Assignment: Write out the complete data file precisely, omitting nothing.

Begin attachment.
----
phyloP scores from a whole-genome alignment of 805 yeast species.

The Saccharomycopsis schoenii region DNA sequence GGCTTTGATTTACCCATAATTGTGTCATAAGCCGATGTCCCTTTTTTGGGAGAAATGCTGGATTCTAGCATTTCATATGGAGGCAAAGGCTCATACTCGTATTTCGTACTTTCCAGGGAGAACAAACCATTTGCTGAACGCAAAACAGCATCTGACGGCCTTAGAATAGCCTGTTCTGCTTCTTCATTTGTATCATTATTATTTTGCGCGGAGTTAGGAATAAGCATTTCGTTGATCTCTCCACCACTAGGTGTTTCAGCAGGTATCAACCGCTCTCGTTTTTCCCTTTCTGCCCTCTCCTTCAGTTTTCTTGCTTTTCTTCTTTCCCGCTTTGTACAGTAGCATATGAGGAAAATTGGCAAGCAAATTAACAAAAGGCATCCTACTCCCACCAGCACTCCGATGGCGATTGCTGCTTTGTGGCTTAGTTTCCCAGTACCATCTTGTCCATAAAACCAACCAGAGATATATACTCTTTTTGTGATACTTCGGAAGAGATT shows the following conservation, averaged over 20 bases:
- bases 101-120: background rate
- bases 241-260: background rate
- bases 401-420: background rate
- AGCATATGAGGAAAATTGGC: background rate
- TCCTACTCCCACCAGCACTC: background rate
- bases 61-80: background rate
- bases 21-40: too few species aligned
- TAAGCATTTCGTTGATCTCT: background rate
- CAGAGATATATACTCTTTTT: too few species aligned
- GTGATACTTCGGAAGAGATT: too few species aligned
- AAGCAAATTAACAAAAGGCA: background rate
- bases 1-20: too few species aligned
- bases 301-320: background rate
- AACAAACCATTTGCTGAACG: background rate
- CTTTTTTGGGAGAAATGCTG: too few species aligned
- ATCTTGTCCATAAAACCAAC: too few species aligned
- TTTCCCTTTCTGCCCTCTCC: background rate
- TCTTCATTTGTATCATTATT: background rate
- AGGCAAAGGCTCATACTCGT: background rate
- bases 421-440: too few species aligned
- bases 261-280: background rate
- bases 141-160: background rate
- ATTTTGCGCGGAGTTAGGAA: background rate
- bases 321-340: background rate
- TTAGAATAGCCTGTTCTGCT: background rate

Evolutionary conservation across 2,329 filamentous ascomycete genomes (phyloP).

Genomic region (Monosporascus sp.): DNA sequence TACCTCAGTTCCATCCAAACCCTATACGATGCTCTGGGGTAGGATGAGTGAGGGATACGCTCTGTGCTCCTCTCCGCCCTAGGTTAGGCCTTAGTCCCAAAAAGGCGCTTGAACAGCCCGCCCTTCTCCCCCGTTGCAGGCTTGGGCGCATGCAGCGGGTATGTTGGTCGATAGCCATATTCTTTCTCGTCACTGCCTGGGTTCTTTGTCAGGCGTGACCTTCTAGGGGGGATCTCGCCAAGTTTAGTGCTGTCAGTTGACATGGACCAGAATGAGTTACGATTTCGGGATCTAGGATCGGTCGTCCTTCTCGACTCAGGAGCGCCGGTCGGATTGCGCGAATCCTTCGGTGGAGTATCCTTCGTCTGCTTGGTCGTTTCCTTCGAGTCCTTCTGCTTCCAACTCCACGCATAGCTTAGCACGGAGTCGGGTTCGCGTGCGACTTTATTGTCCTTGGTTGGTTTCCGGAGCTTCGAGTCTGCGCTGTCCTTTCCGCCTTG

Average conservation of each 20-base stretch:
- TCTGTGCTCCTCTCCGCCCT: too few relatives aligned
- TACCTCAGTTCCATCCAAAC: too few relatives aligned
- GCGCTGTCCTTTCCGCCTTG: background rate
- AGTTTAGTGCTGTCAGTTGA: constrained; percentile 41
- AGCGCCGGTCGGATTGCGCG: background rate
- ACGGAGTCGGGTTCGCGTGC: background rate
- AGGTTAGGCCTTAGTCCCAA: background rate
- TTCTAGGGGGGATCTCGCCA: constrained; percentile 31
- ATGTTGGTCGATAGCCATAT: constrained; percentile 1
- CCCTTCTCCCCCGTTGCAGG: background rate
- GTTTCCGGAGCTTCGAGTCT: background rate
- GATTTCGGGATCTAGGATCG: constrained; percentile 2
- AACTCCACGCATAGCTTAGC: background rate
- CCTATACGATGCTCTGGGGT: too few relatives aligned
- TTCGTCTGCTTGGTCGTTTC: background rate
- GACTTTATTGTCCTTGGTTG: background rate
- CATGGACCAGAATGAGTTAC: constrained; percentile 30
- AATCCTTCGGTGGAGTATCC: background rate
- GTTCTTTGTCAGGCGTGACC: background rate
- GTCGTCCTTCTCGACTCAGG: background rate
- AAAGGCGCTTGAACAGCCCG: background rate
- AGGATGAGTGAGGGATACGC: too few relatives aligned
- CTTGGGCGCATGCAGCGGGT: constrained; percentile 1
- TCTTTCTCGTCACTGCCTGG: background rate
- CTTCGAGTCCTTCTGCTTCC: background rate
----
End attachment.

phyloP scores from a whole-genome alignment of 805 yeast species.

The Saccharomycopsis schoenii region DNA sequence GGCTTTGATTTACCCATAATTGTGTCATAAGCCGATGTCCCTTTTTTGGGAGAAATGCTGGATTCTAGCATTTCATATGGAGGCAAAGGCTCATACTCGTATTTCGTACTTTCCAGGGAGAACAAACCATTTGCTGAACGCAAAACAGCATCTGACGGCCTTAGAATAGCCTGTTCTGCTTCTTCATTTGTATCATTATTATTTTGCGCGGAGTTAGGAATAAGCATTTCGTTGATCTCTCCACCACTAGGTGTTTCAGCAGGTATCAACCGCTCTCGTTTTTCCCTTTCTGCCCTCTCCTTCAGTTTTCTTGCTTTTCTTCTTTCCCGCTTTGTACAGTAGCATATGAGGAAAATTGGCAAGCAAATTAACAAAAGGCATCCTACTCCCACCAGCACTCCGATGGCGATTGCTGCTTTGTGGCTTAGTTTCCCAGTACCATCTTGTCCATAAAACCAACCAGAGATATATACTCTTTTTGTGATACTTCGGAAGAGATT shows the following conservation, averaged over 20 bases:
- bases 101-120: background rate
- bases 241-260: background rate
- bases 401-420: background rate
- AGCATATGAGGAAAATTGGC: background rate
- TCCTACTCCCACCAGCACTC: background rate
- bases 61-80: background rate
- bases 21-40: too few species aligned
- TAAGCATTTCGTTGATCTCT: background rate
- CAGAGATATATACTCTTTTT: too few species aligned
- GTGATACTTCGGAAGAGATT: too few species aligned
- AAGCAAATTAACAAAAGGCA: background rate
- bases 1-20: too few species aligned
- bases 301-320: background rate
- AACAAACCATTTGCTGAACG: background rate
- CTTTTTTGGGAGAAATGCTG: too few species aligned
- ATCTTGTCCATAAAACCAAC: too few species aligned
- TTTCCCTTTCTGCCCTCTCC: background rate
- TCTTCATTTGTATCATTATT: background rate
- AGGCAAAGGCTCATACTCGT: background rate
- bases 421-440: too few species aligned
- bases 261-280: background rate
- bases 141-160: background rate
- ATTTTGCGCGGAGTTAGGAA: background rate
- bases 321-340: background rate
- TTAGAATAGCCTGTTCTGCT: background rate

Evolutionary conservation across 2,329 filamentous ascomycete genomes (phyloP).

Genomic region (Monosporascus sp.): DNA sequence TACCTCAGTTCCATCCAAACCCTATACGATGCTCTGGGGTAGGATGAGTGAGGGATACGCTCTGTGCTCCTCTCCGCCCTAGGTTAGGCCTTAGTCCCAAAAAGGCGCTTGAACAGCCCGCCCTTCTCCCCCGTTGCAGGCTTGGGCGCATGCAGCGGGTATGTTGGTCGATAGCCATATTCTTTCTCGTCACTGCCTGGGTTCTTTGTCAGGCGTGACCTTCTAGGGGGGATCTCGCCAAGTTTAGTGCTGTCAGTTGACATGGACCAGAATGAGTTACGATTTCGGGATCTAGGATCGGTCGTCCTTCTCGACTCAGGAGCGCCGGTCGGATTGCGCGAATCCTTCGGTGGAGTATCCTTCGTCTGCTTGGTCGTTTCCTTCGAGTCCTTCTGCTTCCAACTCCACGCATAGCTTAGCACGGAGTCGGGTTCGCGTGCGACTTTATTGTCCTTGGTTGGTTTCCGGAGCTTCGAGTCTGCGCTGTCCTTTCCGCCTTG

Average conservation of each 20-base stretch:
- TCTGTGCTCCTCTCCGCCCT: too few relatives aligned
- TACCTCAGTTCCATCCAAAC: too few relatives aligned
- GCGCTGTCCTTTCCGCCTTG: background rate
- AGTTTAGTGCTGTCAGTTGA: constrained; percentile 41
- AGCGCCGGTCGGATTGCGCG: background rate
- ACGGAGTCGGGTTCGCGTGC: background rate
- AGGTTAGGCCTTAGTCCCAA: background rate
- TTCTAGGGGGGATCTCGCCA: constrained; percentile 31
- ATGTTGGTCGATAGCCATAT: constrained; percentile 1
- CCCTTCTCCCCCGTTGCAGG: background rate
- GTTTCCGGAGCTTCGAGTCT: background rate
- GATTTCGGGATCTAGGATCG: constrained; percentile 2
- AACTCCACGCATAGCTTAGC: background rate
- CCTATACGATGCTCTGGGGT: too few relatives aligned
- TTCGTCTGCTTGGTCGTTTC: background rate
- GACTTTATTGTCCTTGGTTG: background rate
- CATGGACCAGAATGAGTTAC: constrained; percentile 30
- AATCCTTCGGTGGAGTATCC: background rate
- GTTCTTTGTCAGGCGTGACC: background rate
- GTCGTCCTTCTCGACTCAGG: background rate
- AAAGGCGCTTGAACAGCCCG: background rate
- AGGATGAGTGAGGGATACGC: too few relatives aligned
- CTTGGGCGCATGCAGCGGGT: constrained; percentile 1
- TCTTTCTCGTCACTGCCTGG: background rate
- CTTCGAGTCCTTCTGCTTCC: background rate